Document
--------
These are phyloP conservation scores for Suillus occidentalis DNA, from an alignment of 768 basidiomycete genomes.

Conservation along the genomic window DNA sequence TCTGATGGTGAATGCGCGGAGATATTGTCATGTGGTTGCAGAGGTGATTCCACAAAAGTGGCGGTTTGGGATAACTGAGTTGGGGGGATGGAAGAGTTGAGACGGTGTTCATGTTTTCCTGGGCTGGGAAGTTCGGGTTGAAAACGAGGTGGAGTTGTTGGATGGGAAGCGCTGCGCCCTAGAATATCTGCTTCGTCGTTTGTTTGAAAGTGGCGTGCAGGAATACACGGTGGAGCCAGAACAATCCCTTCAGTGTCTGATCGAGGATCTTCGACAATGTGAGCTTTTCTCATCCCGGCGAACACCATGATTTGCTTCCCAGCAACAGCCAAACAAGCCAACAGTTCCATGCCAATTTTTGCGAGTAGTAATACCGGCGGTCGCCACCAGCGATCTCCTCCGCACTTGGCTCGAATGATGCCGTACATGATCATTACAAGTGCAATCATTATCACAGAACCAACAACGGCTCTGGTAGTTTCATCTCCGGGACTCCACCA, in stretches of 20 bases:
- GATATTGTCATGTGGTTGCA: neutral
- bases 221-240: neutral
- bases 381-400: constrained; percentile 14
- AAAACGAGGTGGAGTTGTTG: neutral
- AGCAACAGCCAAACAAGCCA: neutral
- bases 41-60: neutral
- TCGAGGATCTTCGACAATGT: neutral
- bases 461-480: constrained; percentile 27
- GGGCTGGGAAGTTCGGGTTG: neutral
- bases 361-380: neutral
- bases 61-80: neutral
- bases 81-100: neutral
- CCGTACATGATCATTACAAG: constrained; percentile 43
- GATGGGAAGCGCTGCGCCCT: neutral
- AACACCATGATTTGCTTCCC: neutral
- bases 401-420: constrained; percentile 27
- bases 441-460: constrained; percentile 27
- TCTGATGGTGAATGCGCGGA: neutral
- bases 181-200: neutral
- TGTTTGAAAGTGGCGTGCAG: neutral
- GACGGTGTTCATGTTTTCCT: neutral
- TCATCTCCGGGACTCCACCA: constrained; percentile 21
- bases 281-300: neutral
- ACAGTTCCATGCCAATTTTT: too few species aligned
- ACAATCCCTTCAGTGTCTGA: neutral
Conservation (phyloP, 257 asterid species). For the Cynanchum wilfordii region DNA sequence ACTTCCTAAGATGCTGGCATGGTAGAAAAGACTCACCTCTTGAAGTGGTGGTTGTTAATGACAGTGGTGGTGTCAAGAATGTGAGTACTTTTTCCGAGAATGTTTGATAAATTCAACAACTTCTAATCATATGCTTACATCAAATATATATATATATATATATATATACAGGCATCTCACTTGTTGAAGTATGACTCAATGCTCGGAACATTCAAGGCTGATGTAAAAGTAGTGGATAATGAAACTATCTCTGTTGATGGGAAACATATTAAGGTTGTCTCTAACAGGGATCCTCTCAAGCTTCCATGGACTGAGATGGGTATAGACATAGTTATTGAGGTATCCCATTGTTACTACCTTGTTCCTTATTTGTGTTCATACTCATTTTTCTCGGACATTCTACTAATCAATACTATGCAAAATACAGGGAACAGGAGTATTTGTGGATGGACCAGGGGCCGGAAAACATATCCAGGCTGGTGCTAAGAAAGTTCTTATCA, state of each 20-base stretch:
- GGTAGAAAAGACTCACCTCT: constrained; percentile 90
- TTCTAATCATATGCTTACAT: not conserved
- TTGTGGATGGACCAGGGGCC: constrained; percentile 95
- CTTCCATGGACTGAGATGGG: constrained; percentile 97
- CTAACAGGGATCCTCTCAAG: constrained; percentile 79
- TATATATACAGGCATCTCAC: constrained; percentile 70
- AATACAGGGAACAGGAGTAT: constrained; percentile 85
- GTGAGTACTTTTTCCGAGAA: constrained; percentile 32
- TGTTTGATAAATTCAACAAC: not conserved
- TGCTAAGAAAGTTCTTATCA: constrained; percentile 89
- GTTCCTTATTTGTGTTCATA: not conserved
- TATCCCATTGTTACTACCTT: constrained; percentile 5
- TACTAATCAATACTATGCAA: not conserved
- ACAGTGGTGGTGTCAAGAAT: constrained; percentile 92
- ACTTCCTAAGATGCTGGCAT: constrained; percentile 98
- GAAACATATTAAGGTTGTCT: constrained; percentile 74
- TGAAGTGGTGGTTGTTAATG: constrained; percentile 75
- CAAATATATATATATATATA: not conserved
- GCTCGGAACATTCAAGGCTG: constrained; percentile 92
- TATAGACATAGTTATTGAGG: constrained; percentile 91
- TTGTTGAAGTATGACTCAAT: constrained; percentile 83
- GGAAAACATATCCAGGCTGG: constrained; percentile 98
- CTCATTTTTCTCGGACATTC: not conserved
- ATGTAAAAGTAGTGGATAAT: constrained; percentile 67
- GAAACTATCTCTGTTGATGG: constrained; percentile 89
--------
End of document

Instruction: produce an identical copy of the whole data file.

These are phyloP conservation scores for Suillus occidentalis DNA, from an alignment of 768 basidiomycete genomes.

Conservation along the genomic window DNA sequence TCTGATGGTGAATGCGCGGAGATATTGTCATGTGGTTGCAGAGGTGATTCCACAAAAGTGGCGGTTTGGGATAACTGAGTTGGGGGGATGGAAGAGTTGAGACGGTGTTCATGTTTTCCTGGGCTGGGAAGTTCGGGTTGAAAACGAGGTGGAGTTGTTGGATGGGAAGCGCTGCGCCCTAGAATATCTGCTTCGTCGTTTGTTTGAAAGTGGCGTGCAGGAATACACGGTGGAGCCAGAACAATCCCTTCAGTGTCTGATCGAGGATCTTCGACAATGTGAGCTTTTCTCATCCCGGCGAACACCATGATTTGCTTCCCAGCAACAGCCAAACAAGCCAACAGTTCCATGCCAATTTTTGCGAGTAGTAATACCGGCGGTCGCCACCAGCGATCTCCTCCGCACTTGGCTCGAATGATGCCGTACATGATCATTACAAGTGCAATCATTATCACAGAACCAACAACGGCTCTGGTAGTTTCATCTCCGGGACTCCACCA, in stretches of 20 bases:
- GATATTGTCATGTGGTTGCA: neutral
- bases 221-240: neutral
- bases 381-400: constrained; percentile 14
- AAAACGAGGTGGAGTTGTTG: neutral
- AGCAACAGCCAAACAAGCCA: neutral
- bases 41-60: neutral
- TCGAGGATCTTCGACAATGT: neutral
- bases 461-480: constrained; percentile 27
- GGGCTGGGAAGTTCGGGTTG: neutral
- bases 361-380: neutral
- bases 61-80: neutral
- bases 81-100: neutral
- CCGTACATGATCATTACAAG: constrained; percentile 43
- GATGGGAAGCGCTGCGCCCT: neutral
- AACACCATGATTTGCTTCCC: neutral
- bases 401-420: constrained; percentile 27
- bases 441-460: constrained; percentile 27
- TCTGATGGTGAATGCGCGGA: neutral
- bases 181-200: neutral
- TGTTTGAAAGTGGCGTGCAG: neutral
- GACGGTGTTCATGTTTTCCT: neutral
- TCATCTCCGGGACTCCACCA: constrained; percentile 21
- bases 281-300: neutral
- ACAGTTCCATGCCAATTTTT: too few species aligned
- ACAATCCCTTCAGTGTCTGA: neutral
Conservation (phyloP, 257 asterid species). For the Cynanchum wilfordii region DNA sequence ACTTCCTAAGATGCTGGCATGGTAGAAAAGACTCACCTCTTGAAGTGGTGGTTGTTAATGACAGTGGTGGTGTCAAGAATGTGAGTACTTTTTCCGAGAATGTTTGATAAATTCAACAACTTCTAATCATATGCTTACATCAAATATATATATATATATATATATATACAGGCATCTCACTTGTTGAAGTATGACTCAATGCTCGGAACATTCAAGGCTGATGTAAAAGTAGTGGATAATGAAACTATCTCTGTTGATGGGAAACATATTAAGGTTGTCTCTAACAGGGATCCTCTCAAGCTTCCATGGACTGAGATGGGTATAGACATAGTTATTGAGGTATCCCATTGTTACTACCTTGTTCCTTATTTGTGTTCATACTCATTTTTCTCGGACATTCTACTAATCAATACTATGCAAAATACAGGGAACAGGAGTATTTGTGGATGGACCAGGGGCCGGAAAACATATCCAGGCTGGTGCTAAGAAAGTTCTTATCA, state of each 20-base stretch:
- GGTAGAAAAGACTCACCTCT: constrained; percentile 90
- TTCTAATCATATGCTTACAT: not conserved
- TTGTGGATGGACCAGGGGCC: constrained; percentile 95
- CTTCCATGGACTGAGATGGG: constrained; percentile 97
- CTAACAGGGATCCTCTCAAG: constrained; percentile 79
- TATATATACAGGCATCTCAC: constrained; percentile 70
- AATACAGGGAACAGGAGTAT: constrained; percentile 85
- GTGAGTACTTTTTCCGAGAA: constrained; percentile 32
- TGTTTGATAAATTCAACAAC: not conserved
- TGCTAAGAAAGTTCTTATCA: constrained; percentile 89
- GTTCCTTATTTGTGTTCATA: not conserved
- TATCCCATTGTTACTACCTT: constrained; percentile 5
- TACTAATCAATACTATGCAA: not conserved
- ACAGTGGTGGTGTCAAGAAT: constrained; percentile 92
- ACTTCCTAAGATGCTGGCAT: constrained; percentile 98
- GAAACATATTAAGGTTGTCT: constrained; percentile 74
- TGAAGTGGTGGTTGTTAATG: constrained; percentile 75
- CAAATATATATATATATATA: not conserved
- GCTCGGAACATTCAAGGCTG: constrained; percentile 92
- TATAGACATAGTTATTGAGG: constrained; percentile 91
- TTGTTGAAGTATGACTCAAT: constrained; percentile 83
- GGAAAACATATCCAGGCTGG: constrained; percentile 98
- CTCATTTTTCTCGGACATTC: not conserved
- ATGTAAAAGTAGTGGATAAT: constrained; percentile 67
- GAAACTATCTCTGTTGATGG: constrained; percentile 89